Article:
· tips javascript

Did you know about JavaScript's Array.splice()?

‘Cause until yesterday, I didn’t.

If you want to know the most about it, go here. But if you just want a quick overview, you’re in the right place.

The array operation I was missing

So I already knew about push(), pop(), shift() and unshift(), the lovely methods that let you manipulate the ends of an array (again, check here if you want all the information). But I’d never thought about how to add or delete an element in the middle of an array. Turns out, that’s splice().

How does it work?

splice() takes at least 2 arguments, and up to ∞ arguments. The first argument is the index of the array that you want to start at. The second argument is the number of things you want to delete, starting with that index (0 is a totally valid number of things to delete). The remaining ∞ optional arguments are any elements you want to insert into the array, again, at that index.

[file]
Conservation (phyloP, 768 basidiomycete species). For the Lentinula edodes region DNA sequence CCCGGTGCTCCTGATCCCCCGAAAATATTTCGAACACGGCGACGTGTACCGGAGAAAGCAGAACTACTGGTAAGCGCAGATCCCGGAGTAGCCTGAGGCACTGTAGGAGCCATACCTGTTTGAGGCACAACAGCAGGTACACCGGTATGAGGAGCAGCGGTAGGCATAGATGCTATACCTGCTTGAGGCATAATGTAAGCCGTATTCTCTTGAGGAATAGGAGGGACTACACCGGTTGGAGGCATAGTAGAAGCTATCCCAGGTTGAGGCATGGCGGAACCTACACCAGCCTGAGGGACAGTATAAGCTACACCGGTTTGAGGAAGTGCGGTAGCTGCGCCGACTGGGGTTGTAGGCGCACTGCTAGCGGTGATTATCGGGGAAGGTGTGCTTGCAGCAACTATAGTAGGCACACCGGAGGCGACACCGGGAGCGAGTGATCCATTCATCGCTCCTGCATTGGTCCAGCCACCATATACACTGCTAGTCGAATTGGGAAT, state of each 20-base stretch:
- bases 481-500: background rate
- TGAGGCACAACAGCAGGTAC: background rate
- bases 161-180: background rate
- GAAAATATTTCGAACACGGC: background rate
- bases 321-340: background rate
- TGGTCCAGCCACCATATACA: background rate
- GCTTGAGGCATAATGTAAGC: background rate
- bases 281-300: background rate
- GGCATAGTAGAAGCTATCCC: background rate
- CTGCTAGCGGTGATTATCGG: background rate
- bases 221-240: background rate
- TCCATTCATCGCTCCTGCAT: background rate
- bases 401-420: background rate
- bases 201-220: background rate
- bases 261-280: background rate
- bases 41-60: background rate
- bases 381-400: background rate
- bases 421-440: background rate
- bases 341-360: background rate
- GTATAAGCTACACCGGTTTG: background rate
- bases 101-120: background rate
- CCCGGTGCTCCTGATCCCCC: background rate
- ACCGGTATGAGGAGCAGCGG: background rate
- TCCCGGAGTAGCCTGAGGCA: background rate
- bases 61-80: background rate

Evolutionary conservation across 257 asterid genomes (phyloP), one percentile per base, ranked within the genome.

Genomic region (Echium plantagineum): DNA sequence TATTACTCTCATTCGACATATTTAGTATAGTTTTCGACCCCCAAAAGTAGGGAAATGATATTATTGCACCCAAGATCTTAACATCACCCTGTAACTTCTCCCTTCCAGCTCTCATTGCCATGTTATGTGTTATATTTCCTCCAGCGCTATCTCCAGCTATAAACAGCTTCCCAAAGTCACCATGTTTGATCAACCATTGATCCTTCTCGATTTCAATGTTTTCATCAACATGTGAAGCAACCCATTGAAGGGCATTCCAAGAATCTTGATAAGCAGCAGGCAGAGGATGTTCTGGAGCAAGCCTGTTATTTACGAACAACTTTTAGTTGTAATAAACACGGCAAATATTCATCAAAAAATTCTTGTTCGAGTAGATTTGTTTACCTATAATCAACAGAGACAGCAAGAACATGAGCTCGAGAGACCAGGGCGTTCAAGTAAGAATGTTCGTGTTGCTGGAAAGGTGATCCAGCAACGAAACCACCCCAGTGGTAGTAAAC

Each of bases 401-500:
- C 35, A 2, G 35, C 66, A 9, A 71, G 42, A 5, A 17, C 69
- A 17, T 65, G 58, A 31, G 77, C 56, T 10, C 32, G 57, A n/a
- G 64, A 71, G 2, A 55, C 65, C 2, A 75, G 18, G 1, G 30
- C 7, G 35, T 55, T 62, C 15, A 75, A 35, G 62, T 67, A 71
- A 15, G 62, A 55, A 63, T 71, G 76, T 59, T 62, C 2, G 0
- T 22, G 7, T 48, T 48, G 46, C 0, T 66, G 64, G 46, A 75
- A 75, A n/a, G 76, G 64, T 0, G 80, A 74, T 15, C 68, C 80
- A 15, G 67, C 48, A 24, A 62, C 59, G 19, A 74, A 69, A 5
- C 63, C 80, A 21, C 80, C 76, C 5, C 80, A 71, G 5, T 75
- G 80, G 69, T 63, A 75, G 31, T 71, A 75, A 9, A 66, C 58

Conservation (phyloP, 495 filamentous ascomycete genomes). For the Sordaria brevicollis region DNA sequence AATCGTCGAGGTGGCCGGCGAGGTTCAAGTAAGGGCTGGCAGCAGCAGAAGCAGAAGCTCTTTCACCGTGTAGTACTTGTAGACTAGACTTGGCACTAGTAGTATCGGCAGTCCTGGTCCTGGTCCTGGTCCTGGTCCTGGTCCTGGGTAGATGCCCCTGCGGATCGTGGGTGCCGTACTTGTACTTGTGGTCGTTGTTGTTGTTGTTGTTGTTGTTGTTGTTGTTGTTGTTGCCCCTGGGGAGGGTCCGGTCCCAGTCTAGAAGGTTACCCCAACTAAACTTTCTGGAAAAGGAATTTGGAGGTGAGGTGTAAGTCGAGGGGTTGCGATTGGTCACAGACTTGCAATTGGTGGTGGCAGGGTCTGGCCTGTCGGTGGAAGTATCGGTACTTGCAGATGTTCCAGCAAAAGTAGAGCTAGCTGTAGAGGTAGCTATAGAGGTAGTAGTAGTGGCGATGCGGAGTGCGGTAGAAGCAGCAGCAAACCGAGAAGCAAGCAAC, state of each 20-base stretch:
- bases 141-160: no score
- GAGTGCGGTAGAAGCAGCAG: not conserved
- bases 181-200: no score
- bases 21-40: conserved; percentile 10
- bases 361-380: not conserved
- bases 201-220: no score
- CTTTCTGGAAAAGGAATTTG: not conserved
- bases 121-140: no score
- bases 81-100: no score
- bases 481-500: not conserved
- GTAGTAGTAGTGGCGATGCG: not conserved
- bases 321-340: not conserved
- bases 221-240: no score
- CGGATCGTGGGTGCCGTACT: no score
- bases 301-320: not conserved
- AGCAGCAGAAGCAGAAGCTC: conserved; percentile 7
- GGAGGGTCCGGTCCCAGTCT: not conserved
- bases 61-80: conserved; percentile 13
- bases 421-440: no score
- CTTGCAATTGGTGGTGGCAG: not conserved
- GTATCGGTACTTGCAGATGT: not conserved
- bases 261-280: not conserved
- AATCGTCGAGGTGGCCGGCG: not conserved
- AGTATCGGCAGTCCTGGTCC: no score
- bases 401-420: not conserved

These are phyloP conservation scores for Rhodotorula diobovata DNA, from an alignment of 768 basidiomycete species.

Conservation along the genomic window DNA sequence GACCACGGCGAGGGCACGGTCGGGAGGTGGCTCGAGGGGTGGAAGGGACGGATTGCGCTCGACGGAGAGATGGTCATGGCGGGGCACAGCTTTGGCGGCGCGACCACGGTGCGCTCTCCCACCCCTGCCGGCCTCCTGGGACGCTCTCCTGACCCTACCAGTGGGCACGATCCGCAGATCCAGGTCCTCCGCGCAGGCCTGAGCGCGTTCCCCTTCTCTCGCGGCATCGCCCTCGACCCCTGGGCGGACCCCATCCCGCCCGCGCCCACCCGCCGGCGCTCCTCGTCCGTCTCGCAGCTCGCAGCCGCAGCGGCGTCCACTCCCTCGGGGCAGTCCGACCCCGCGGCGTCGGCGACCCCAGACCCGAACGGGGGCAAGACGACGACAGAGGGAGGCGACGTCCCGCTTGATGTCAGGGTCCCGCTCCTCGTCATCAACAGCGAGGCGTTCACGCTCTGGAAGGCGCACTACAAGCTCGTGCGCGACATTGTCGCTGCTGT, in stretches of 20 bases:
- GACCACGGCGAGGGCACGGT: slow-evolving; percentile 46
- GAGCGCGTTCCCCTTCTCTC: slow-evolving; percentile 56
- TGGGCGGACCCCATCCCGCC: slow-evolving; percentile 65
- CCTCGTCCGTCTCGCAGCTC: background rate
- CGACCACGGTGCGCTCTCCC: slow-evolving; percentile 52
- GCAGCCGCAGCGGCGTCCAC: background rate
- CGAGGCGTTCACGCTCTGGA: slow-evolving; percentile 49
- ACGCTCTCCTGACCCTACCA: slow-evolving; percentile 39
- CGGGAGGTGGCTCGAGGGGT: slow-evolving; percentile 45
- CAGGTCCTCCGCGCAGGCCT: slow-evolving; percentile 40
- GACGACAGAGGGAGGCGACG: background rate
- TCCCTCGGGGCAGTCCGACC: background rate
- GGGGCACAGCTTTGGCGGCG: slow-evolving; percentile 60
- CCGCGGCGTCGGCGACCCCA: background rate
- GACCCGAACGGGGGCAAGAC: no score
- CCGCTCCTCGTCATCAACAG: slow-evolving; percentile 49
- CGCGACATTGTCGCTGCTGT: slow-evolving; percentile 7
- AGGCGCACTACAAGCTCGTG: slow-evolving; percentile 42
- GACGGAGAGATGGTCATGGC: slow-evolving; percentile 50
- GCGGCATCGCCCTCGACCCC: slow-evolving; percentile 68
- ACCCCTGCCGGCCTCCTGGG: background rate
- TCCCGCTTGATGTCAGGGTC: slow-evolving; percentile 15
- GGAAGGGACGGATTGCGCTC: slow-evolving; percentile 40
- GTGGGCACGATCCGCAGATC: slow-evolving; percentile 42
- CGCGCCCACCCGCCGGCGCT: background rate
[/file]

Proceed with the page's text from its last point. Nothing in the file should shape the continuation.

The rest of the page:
splice() returns an array of the elements deleted (which is [] if no elements were deleted).

Be Careful! Because splice() works like the above array operations, it means that using it modifies the array everywhere, not just inside the function you’re using it in. So be careful.

A quick example

So let’s say you have an array of cool things:

var coolThings = ['cat', 'banana', 'dog'];

If you want to get the banana, and leave the cool things to just be animals, you can splice() it!

var edibleThings = coolThings.splice(1, 1);
console.log(coolThings);   // [ 'cat', 'dog' ]
console.log(edibleThings); // [ 'banana' ]


One more example real quick:

var awesomeNumberSymbols = ['∞', 'i', 'cow', 'e'];
// whoops I meant 'π' not 'cow' (a common mistake for me)
var sadCow = awesomeNumberSymbols.splice(2, 1, 'π');
console.log(awesomeNumberSymbols); // [ '∞', 'i', 'π', 'e' ]
console.log(sadCow);               // [ 'cow' ]

Now that you know, you can go and splice() some things!

… Just be careful with it, okay?

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